KARACHI: When a person utters a phrase or phrase, more often than not the recipient will understand it, unless it contains words that the person to whom it is addressed does not know. Sometimes metaphors and symbols are used to convey messages with multiple meanings. In art as in literature, once the work has been produced, it is no longer up to its creator to define in the absolute what he intended to transmit through it.
Art lovers are, or can be, free to interpret it as they see fit. An exhibition titled The Aftermath of Meaning by Uajala Khan featuring works in collaboration with M4HK is underway at the Full Circle Gallery. It blurs in a rather intelligent way the border between creativity and its effect which makes it possible to extract meaning from it.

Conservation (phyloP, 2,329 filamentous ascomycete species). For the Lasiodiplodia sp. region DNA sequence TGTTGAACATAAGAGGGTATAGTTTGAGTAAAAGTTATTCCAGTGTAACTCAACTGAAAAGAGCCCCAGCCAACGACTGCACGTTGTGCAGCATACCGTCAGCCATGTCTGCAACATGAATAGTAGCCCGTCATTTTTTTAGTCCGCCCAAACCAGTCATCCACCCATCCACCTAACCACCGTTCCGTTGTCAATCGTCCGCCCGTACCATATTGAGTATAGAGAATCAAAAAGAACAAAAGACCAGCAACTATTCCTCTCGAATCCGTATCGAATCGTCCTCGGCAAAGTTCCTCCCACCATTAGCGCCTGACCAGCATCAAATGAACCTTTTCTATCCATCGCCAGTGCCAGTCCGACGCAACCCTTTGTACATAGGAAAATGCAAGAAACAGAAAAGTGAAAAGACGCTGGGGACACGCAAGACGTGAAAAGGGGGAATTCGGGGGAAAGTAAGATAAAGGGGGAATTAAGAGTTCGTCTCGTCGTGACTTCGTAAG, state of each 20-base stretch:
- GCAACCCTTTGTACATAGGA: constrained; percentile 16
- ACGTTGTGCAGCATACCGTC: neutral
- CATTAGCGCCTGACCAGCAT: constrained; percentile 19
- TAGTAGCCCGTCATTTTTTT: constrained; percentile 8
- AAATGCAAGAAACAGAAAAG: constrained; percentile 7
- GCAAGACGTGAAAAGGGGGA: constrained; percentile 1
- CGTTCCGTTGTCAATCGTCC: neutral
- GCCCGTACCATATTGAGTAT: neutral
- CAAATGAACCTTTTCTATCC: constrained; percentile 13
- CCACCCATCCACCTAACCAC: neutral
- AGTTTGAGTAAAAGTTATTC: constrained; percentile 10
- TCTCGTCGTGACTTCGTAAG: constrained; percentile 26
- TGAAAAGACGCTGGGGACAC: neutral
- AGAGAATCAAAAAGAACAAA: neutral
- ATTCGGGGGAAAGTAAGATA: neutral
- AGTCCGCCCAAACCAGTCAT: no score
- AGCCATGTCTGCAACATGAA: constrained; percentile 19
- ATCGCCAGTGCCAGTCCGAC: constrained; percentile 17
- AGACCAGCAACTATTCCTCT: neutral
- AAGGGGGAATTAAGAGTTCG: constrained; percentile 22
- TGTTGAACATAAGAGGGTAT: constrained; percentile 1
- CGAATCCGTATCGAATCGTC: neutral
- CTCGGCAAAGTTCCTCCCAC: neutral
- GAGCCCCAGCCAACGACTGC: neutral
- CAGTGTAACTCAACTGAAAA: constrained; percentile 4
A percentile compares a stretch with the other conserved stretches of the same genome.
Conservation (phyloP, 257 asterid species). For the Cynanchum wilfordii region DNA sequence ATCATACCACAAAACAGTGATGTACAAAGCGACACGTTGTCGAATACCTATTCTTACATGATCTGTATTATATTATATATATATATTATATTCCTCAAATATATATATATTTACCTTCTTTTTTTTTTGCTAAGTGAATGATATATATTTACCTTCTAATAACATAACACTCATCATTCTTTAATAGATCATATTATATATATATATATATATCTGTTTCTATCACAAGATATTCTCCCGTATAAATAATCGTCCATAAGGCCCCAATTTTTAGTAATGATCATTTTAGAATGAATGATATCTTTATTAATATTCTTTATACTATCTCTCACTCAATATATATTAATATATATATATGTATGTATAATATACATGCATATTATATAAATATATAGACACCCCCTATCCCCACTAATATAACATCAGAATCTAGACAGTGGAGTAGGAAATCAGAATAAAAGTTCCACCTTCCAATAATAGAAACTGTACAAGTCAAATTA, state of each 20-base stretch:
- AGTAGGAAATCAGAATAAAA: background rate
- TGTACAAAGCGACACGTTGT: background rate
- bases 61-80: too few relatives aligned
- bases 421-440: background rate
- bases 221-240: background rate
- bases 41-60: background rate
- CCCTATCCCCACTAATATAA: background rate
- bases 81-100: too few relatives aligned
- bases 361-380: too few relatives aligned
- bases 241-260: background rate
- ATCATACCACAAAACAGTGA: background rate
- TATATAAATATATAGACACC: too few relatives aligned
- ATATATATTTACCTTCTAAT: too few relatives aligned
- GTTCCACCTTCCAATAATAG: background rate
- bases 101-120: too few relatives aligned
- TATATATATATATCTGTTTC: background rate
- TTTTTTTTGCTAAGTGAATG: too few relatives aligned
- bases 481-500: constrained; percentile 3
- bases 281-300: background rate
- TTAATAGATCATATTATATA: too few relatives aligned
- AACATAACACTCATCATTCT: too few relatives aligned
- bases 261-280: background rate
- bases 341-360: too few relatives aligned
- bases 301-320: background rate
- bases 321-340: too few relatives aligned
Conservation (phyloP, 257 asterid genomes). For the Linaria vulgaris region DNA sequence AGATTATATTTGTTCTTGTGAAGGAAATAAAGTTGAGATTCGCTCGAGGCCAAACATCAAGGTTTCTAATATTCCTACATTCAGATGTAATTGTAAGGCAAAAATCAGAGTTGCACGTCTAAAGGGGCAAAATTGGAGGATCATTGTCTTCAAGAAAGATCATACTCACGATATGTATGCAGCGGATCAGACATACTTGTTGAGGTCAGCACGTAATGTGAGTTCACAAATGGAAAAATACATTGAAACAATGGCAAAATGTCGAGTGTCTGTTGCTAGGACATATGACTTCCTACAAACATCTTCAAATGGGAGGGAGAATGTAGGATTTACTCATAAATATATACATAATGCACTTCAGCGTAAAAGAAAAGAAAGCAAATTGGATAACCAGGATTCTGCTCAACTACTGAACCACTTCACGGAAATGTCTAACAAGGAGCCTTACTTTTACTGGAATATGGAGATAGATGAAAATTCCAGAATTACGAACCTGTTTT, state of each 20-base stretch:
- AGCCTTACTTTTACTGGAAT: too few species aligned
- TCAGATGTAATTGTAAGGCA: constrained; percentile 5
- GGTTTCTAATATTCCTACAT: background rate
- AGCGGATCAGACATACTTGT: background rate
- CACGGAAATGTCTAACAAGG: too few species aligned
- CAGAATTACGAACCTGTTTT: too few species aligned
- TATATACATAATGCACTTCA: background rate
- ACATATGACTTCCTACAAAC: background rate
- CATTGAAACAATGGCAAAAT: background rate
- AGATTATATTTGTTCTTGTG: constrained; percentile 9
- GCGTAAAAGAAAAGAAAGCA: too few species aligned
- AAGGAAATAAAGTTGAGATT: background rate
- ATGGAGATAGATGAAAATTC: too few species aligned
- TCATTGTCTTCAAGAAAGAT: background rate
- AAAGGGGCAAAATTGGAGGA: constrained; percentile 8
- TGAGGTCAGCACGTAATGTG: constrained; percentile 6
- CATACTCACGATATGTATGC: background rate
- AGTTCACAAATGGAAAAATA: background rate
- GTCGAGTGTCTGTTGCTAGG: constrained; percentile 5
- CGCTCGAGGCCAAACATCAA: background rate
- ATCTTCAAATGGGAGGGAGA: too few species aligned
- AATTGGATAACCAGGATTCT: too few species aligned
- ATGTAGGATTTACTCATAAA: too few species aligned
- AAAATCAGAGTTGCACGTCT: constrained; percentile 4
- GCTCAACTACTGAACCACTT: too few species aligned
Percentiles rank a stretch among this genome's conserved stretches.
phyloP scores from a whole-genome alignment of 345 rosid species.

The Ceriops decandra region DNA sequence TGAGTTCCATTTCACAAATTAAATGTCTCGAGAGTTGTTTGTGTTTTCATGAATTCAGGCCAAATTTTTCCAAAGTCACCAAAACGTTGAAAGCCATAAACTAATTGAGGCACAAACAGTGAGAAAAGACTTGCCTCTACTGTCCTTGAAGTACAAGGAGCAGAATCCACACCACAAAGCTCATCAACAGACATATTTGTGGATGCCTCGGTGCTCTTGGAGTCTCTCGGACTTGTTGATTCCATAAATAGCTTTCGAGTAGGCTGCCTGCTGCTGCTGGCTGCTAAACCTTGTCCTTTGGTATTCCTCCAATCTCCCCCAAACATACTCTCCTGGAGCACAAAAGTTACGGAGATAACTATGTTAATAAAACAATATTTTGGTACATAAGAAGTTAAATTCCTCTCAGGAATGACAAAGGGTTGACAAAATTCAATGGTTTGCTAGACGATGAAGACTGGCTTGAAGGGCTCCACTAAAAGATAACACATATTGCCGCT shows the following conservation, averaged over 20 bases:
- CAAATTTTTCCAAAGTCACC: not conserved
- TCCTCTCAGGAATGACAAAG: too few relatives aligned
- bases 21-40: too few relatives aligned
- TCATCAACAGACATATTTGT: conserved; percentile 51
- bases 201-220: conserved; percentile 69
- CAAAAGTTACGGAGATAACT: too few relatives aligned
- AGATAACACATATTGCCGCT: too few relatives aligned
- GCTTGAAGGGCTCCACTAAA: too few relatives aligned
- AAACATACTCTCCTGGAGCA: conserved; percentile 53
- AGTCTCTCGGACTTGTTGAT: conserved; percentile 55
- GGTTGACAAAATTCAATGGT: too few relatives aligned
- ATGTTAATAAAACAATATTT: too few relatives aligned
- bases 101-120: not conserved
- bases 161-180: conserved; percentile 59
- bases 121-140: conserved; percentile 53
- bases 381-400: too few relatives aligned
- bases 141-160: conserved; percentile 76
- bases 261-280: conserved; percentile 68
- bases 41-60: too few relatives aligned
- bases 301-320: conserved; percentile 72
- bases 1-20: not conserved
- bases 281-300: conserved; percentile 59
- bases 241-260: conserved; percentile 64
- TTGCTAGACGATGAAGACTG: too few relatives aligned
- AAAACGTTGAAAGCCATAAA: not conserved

But before we get to the content side of things, a fleeting glance at the kind of hard work and diligence that went into making great frames will suffice. They are made from gold leaf, oxidized gold leaf, wire mesh, perforated steel, wire, meccano parts, spray paints and resins with acrylic, l enamel and mixed media on canvas. This is reason enough to endorse the artists, as the kind of detail that can be seen in it these days is quite a rare occurrence.
Then comes the subject which, in the technical world mentioned by Khan, ranges from questions related to the metaphysical aspects of life to the efficiency of human relationships. One of them, ‘Dia de los Muertos’ is particularly eye-catching, not only because it is full of plastic toys, scrabble pieces and googly eyes, etc. Death as part of a Mexican celebration) in a way that is reminiscent of a free verse poem that has an engaging rhythm covering a difficult subject to manage. And this is where the importance of meaning comes to the fore, which becomes more of a residue of diligent creative production than something that is always there. What a fascinating way to make art!
The exhibition ends on December 3.
Posted in Dawn, le 26 November 2021